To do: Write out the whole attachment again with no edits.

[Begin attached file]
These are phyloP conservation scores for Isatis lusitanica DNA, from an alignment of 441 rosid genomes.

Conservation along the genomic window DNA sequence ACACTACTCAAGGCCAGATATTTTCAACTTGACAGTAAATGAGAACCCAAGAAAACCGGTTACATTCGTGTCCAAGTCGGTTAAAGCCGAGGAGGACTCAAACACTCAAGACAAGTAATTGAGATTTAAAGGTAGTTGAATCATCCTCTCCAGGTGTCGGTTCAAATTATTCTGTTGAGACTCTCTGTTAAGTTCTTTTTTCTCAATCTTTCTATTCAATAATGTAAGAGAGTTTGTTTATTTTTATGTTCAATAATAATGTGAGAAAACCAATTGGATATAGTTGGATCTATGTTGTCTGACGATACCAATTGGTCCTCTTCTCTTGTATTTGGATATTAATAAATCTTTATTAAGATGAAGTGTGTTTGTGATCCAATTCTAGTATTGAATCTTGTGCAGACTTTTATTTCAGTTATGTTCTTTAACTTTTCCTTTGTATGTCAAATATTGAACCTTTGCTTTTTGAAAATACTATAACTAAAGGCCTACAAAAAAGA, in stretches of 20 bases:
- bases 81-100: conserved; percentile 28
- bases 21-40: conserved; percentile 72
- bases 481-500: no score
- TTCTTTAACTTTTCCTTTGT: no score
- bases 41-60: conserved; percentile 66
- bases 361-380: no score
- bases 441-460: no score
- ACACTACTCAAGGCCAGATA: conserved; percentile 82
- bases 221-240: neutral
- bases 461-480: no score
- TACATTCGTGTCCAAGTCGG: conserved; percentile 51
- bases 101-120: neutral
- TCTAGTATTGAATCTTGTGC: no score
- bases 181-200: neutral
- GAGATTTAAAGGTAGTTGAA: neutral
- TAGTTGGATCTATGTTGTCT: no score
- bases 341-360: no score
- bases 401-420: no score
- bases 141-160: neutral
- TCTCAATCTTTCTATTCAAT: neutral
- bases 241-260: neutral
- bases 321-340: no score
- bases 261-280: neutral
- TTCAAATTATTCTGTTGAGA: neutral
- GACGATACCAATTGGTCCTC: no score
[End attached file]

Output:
These are phyloP conservation scores for Isatis lusitanica DNA, from an alignment of 441 rosid genomes.

Conservation along the genomic window DNA sequence ACACTACTCAAGGCCAGATATTTTCAACTTGACAGTAAATGAGAACCCAAGAAAACCGGTTACATTCGTGTCCAAGTCGGTTAAAGCCGAGGAGGACTCAAACACTCAAGACAAGTAATTGAGATTTAAAGGTAGTTGAATCATCCTCTCCAGGTGTCGGTTCAAATTATTCTGTTGAGACTCTCTGTTAAGTTCTTTTTTCTCAATCTTTCTATTCAATAATGTAAGAGAGTTTGTTTATTTTTATGTTCAATAATAATGTGAGAAAACCAATTGGATATAGTTGGATCTATGTTGTCTGACGATACCAATTGGTCCTCTTCTCTTGTATTTGGATATTAATAAATCTTTATTAAGATGAAGTGTGTTTGTGATCCAATTCTAGTATTGAATCTTGTGCAGACTTTTATTTCAGTTATGTTCTTTAACTTTTCCTTTGTATGTCAAATATTGAACCTTTGCTTTTTGAAAATACTATAACTAAAGGCCTACAAAAAAGA, in stretches of 20 bases:
- bases 81-100: conserved; percentile 28
- bases 21-40: conserved; percentile 72
- bases 481-500: no score
- TTCTTTAACTTTTCCTTTGT: no score
- bases 41-60: conserved; percentile 66
- bases 361-380: no score
- bases 441-460: no score
- ACACTACTCAAGGCCAGATA: conserved; percentile 82
- bases 221-240: neutral
- bases 461-480: no score
- TACATTCGTGTCCAAGTCGG: conserved; percentile 51
- bases 101-120: neutral
- TCTAGTATTGAATCTTGTGC: no score
- bases 181-200: neutral
- GAGATTTAAAGGTAGTTGAA: neutral
- TAGTTGGATCTATGTTGTCT: no score
- bases 341-360: no score
- bases 401-420: no score
- bases 141-160: neutral
- TCTCAATCTTTCTATTCAAT: neutral
- bases 241-260: neutral
- bases 321-340: no score
- bases 261-280: neutral
- TTCAAATTATTCTGTTGAGA: neutral
- GACGATACCAATTGGTCCTC: no score